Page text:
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Reflections on the coronavirus and modern human beings

April 08, 2020 - Wednesday 4:04 AM by Atty. Jamil Matalam

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One global health journalist says the current coronavirus is not the last outbreak we are going to face. We will most likely face other new outbreaks the more we push to the last remaining wild spaces. Wild spaces are few spaces left fully unexploited by modern human beings; spaces where there are wildlifes that humans have not fully interacted with. These wildlifes may contain pathogens our body is not familiar with, as with the family of coronaviruses. Perhaps, the current coronavirus we are now facing may be rather mild compared to what we will face in the future if we do not respect other forms of life on the planet.

Ironically, we see different animals going out around the world as human beings are locked in their spaces. The silver lining in this lockdown around the world is that we see a sort of reset in the environment and wildlife. Lock down human beings in their own houses and the environment and wildlife flourish. Bluer skies, fresher air, deer running around in the streets, dolphins going out near the coastlines, otters frolicking outside as human beings stay in their homes. It is as if the coronavirus is the way the natural environment and wildlife push back after a long time of being pushed to destruction and extinction by human beings.

There are several reflection points in this so-called silver lining of the pandemic. One, modern human beings have truly made this planet their own. For whatever it is — on the one hand, the useful technologies and innovation, on the other hand, the man-made devastation in the natural environment — earth is the planet of human beings. This planet is ours and we can do whatever we want with it. Modern man is quite different with how indigenous peoples think about this planet. Most indigenous peoples think they belong to the natural environment and have to find their place in it. Hence, most of them can live side by side with wildlife in the natural environment. Modern human beings, on the other hand, think they own this planet, and it is for them to change it. Hence, modern man seeks to transform this planet in accordance with its own image, it makes this planet a human planet.

Yet a question lingers if indeed this planet is for human beings to claim as their own. It would seem that the coronavirus pandemic says otherwise. It has forced us to fall back in our houses, and have revealed the limitations of our scientific knowledge. The most science and technology can tell us now, with all its glory, is to stay at home. They cannot find anything to eliminate this novel coronavirus. It is as if something is telling us that we do not control this planet, and hence it is not our own.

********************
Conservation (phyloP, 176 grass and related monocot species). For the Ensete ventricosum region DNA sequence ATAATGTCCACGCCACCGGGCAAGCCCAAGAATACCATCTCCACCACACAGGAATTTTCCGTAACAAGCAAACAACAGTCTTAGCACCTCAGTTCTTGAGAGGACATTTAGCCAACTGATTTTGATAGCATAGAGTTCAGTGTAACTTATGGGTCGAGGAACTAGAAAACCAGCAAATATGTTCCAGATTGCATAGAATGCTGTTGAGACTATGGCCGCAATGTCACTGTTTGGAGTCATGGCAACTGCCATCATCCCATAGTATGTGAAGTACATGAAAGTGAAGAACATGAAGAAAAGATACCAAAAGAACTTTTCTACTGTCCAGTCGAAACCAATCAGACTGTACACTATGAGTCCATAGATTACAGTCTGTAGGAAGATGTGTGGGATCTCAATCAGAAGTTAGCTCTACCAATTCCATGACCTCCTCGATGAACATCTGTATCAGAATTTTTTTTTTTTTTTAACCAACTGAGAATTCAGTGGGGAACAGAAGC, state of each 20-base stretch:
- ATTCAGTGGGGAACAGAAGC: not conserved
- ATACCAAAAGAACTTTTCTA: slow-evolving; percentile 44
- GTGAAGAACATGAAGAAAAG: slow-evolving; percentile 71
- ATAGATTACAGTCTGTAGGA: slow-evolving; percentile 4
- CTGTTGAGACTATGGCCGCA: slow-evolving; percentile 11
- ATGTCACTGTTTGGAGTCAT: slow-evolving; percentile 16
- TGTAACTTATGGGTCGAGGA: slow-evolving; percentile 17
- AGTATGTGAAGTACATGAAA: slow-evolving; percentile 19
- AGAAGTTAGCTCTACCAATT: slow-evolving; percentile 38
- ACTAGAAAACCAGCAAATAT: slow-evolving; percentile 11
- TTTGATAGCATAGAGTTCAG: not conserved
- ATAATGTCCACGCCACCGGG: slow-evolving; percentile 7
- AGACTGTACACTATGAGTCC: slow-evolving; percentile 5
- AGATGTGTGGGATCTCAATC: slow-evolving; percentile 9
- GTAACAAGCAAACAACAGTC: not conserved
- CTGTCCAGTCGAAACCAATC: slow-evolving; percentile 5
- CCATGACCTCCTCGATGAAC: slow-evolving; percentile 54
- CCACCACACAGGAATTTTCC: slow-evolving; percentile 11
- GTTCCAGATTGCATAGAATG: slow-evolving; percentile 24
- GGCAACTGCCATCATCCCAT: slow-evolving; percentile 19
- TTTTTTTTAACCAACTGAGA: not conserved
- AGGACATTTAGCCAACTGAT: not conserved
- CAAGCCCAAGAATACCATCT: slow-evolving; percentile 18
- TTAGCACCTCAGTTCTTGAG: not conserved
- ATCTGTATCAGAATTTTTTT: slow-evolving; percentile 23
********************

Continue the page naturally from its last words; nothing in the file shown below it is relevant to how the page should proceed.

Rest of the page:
But modern human beings are creatures of high confidence; I think it is our nature to be so. We think we can overcome problems if we put our minds to it. We see this in our attitude of trying to look at this pandemic as sort of war or a fight. We are fighting an unseen enemy as most would say, as if the virus has mobility and aggression. It has not even challenged or invaded us, and as a virus, we were the ones who brought it out in the open. In fact, it has done nothing to us until we picked them up. But our attitude is, “we will find a vaccine to defeat this enemy, we shall overcome it.”

Another attitude that reveals this high confidence in modern human beings is their emphasis on preparedness. Bill Gates have been pointing this out and have been warning us about our lack of preparedness to face an outbreak. It was our lack of preparedness that brought us to this point in the pandemic, they would say; had we been prepared, this would not have happened. We lauded Singapore early on because it came prepared for the outbreak, it was able to control the spread of the virus in the country without locking down. This preparedness attitude, it would seem, is nothing more than over-confidence in ourselves, in our being man. How can we truly be prepared for something we do not really know? Singapore early on refused to lock down despite the pandemic, but eventually did. Our preparedness, I think, is not so much the issue here, just that they are times that we are left helpless, and that’s how it is. No matter how much science we have, we still have limitations.

I do not want to promote an attitude of despair and surrender here; rather what I am trying to suggest is an admission, an acceptance that no matter how glorious a creature we think we are, we still are at the mercy of nature, and that there are things that are simply out of our control. No matter what our achievements are, we are still feeble in the face of the unknown. The Nobel laureate for literature, Albert Camus, was saying something similar when, after studying the history of plagues, he said in a novel: “everyone has inside it himself this plague, because no one in the world, no one, can ever be immune.” Nevertheless, the best we can do is go on living.